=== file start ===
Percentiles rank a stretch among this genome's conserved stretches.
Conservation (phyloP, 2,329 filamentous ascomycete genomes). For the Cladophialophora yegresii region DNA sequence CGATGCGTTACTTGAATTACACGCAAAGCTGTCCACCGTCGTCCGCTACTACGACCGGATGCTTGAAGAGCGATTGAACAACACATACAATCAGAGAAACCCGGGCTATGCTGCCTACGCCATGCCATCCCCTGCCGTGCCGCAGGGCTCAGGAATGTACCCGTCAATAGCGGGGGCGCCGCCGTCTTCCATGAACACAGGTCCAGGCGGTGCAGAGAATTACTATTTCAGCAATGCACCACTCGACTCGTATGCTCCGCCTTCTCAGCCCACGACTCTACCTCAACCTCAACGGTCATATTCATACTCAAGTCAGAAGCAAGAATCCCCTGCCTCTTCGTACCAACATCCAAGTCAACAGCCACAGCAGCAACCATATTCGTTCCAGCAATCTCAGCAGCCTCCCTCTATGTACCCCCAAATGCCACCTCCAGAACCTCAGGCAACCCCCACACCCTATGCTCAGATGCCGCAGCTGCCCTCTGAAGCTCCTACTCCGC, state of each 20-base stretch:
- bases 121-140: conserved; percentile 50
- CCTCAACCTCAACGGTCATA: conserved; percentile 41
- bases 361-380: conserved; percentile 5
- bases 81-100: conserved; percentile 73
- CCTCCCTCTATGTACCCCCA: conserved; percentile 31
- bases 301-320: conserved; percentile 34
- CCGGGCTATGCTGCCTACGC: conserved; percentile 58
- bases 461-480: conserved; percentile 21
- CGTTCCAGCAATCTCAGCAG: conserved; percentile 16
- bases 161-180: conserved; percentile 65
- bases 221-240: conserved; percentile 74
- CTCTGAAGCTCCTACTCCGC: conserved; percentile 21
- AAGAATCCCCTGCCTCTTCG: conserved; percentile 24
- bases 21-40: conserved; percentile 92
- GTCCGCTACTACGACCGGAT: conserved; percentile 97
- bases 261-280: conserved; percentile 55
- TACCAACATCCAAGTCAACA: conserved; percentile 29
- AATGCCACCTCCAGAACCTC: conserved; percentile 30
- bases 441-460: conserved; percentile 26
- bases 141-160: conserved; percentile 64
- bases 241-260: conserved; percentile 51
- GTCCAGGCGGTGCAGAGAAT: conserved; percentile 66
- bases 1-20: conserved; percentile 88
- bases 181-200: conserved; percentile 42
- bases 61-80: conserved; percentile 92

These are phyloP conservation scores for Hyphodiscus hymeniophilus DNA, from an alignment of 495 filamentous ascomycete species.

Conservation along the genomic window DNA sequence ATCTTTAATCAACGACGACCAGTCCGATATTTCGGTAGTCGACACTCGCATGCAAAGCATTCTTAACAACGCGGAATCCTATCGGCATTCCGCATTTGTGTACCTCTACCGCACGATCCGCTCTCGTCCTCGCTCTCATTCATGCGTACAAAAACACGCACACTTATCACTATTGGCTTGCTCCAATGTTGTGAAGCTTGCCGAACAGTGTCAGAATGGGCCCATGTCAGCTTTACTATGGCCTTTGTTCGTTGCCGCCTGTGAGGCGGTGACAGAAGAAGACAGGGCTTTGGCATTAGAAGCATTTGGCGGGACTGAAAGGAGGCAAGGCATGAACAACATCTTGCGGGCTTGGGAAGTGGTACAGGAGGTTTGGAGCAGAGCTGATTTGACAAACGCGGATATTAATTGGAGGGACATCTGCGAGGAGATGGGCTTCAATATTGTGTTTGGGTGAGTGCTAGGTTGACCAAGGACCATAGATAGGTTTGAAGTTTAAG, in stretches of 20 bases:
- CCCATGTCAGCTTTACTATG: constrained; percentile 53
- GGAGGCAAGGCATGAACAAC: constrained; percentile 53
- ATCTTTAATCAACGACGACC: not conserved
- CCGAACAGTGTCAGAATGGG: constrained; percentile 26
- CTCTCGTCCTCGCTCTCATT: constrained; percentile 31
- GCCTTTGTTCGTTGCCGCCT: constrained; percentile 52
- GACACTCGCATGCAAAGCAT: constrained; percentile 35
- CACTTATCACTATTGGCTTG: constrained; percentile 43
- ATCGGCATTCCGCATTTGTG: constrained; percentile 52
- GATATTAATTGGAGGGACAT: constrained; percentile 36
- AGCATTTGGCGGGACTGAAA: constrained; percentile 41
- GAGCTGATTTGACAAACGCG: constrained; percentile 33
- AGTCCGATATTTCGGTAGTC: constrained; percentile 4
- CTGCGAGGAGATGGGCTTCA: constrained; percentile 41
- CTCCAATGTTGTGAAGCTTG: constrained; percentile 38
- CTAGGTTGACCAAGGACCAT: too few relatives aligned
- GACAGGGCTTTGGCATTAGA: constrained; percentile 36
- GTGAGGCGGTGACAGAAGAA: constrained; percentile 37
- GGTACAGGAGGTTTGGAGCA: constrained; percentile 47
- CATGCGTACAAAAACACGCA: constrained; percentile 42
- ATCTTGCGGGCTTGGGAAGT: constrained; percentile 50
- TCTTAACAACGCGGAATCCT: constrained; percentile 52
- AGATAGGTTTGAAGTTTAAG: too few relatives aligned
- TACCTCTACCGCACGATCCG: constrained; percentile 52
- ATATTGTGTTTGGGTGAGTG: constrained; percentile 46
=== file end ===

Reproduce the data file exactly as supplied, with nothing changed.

Percentiles rank a stretch among this genome's conserved stretches.
Conservation (phyloP, 2,329 filamentous ascomycete genomes). For the Cladophialophora yegresii region DNA sequence CGATGCGTTACTTGAATTACACGCAAAGCTGTCCACCGTCGTCCGCTACTACGACCGGATGCTTGAAGAGCGATTGAACAACACATACAATCAGAGAAACCCGGGCTATGCTGCCTACGCCATGCCATCCCCTGCCGTGCCGCAGGGCTCAGGAATGTACCCGTCAATAGCGGGGGCGCCGCCGTCTTCCATGAACACAGGTCCAGGCGGTGCAGAGAATTACTATTTCAGCAATGCACCACTCGACTCGTATGCTCCGCCTTCTCAGCCCACGACTCTACCTCAACCTCAACGGTCATATTCATACTCAAGTCAGAAGCAAGAATCCCCTGCCTCTTCGTACCAACATCCAAGTCAACAGCCACAGCAGCAACCATATTCGTTCCAGCAATCTCAGCAGCCTCCCTCTATGTACCCCCAAATGCCACCTCCAGAACCTCAGGCAACCCCCACACCCTATGCTCAGATGCCGCAGCTGCCCTCTGAAGCTCCTACTCCGC, state of each 20-base stretch:
- bases 121-140: conserved; percentile 50
- CCTCAACCTCAACGGTCATA: conserved; percentile 41
- bases 361-380: conserved; percentile 5
- bases 81-100: conserved; percentile 73
- CCTCCCTCTATGTACCCCCA: conserved; percentile 31
- bases 301-320: conserved; percentile 34
- CCGGGCTATGCTGCCTACGC: conserved; percentile 58
- bases 461-480: conserved; percentile 21
- CGTTCCAGCAATCTCAGCAG: conserved; percentile 16
- bases 161-180: conserved; percentile 65
- bases 221-240: conserved; percentile 74
- CTCTGAAGCTCCTACTCCGC: conserved; percentile 21
- AAGAATCCCCTGCCTCTTCG: conserved; percentile 24
- bases 21-40: conserved; percentile 92
- GTCCGCTACTACGACCGGAT: conserved; percentile 97
- bases 261-280: conserved; percentile 55
- TACCAACATCCAAGTCAACA: conserved; percentile 29
- AATGCCACCTCCAGAACCTC: conserved; percentile 30
- bases 441-460: conserved; percentile 26
- bases 141-160: conserved; percentile 64
- bases 241-260: conserved; percentile 51
- GTCCAGGCGGTGCAGAGAAT: conserved; percentile 66
- bases 1-20: conserved; percentile 88
- bases 181-200: conserved; percentile 42
- bases 61-80: conserved; percentile 92

These are phyloP conservation scores for Hyphodiscus hymeniophilus DNA, from an alignment of 495 filamentous ascomycete species.

Conservation along the genomic window DNA sequence ATCTTTAATCAACGACGACCAGTCCGATATTTCGGTAGTCGACACTCGCATGCAAAGCATTCTTAACAACGCGGAATCCTATCGGCATTCCGCATTTGTGTACCTCTACCGCACGATCCGCTCTCGTCCTCGCTCTCATTCATGCGTACAAAAACACGCACACTTATCACTATTGGCTTGCTCCAATGTTGTGAAGCTTGCCGAACAGTGTCAGAATGGGCCCATGTCAGCTTTACTATGGCCTTTGTTCGTTGCCGCCTGTGAGGCGGTGACAGAAGAAGACAGGGCTTTGGCATTAGAAGCATTTGGCGGGACTGAAAGGAGGCAAGGCATGAACAACATCTTGCGGGCTTGGGAAGTGGTACAGGAGGTTTGGAGCAGAGCTGATTTGACAAACGCGGATATTAATTGGAGGGACATCTGCGAGGAGATGGGCTTCAATATTGTGTTTGGGTGAGTGCTAGGTTGACCAAGGACCATAGATAGGTTTGAAGTTTAAG, in stretches of 20 bases:
- CCCATGTCAGCTTTACTATG: constrained; percentile 53
- GGAGGCAAGGCATGAACAAC: constrained; percentile 53
- ATCTTTAATCAACGACGACC: not conserved
- CCGAACAGTGTCAGAATGGG: constrained; percentile 26
- CTCTCGTCCTCGCTCTCATT: constrained; percentile 31
- GCCTTTGTTCGTTGCCGCCT: constrained; percentile 52
- GACACTCGCATGCAAAGCAT: constrained; percentile 35
- CACTTATCACTATTGGCTTG: constrained; percentile 43
- ATCGGCATTCCGCATTTGTG: constrained; percentile 52
- GATATTAATTGGAGGGACAT: constrained; percentile 36
- AGCATTTGGCGGGACTGAAA: constrained; percentile 41
- GAGCTGATTTGACAAACGCG: constrained; percentile 33
- AGTCCGATATTTCGGTAGTC: constrained; percentile 4
- CTGCGAGGAGATGGGCTTCA: constrained; percentile 41
- CTCCAATGTTGTGAAGCTTG: constrained; percentile 38
- CTAGGTTGACCAAGGACCAT: too few relatives aligned
- GACAGGGCTTTGGCATTAGA: constrained; percentile 36
- GTGAGGCGGTGACAGAAGAA: constrained; percentile 37
- GGTACAGGAGGTTTGGAGCA: constrained; percentile 47
- CATGCGTACAAAAACACGCA: constrained; percentile 42
- ATCTTGCGGGCTTGGGAAGT: constrained; percentile 50
- TCTTAACAACGCGGAATCCT: constrained; percentile 52
- AGATAGGTTTGAAGTTTAAG: too few relatives aligned
- TACCTCTACCGCACGATCCG: constrained; percentile 52
- ATATTGTGTTTGGGTGAGTG: constrained; percentile 46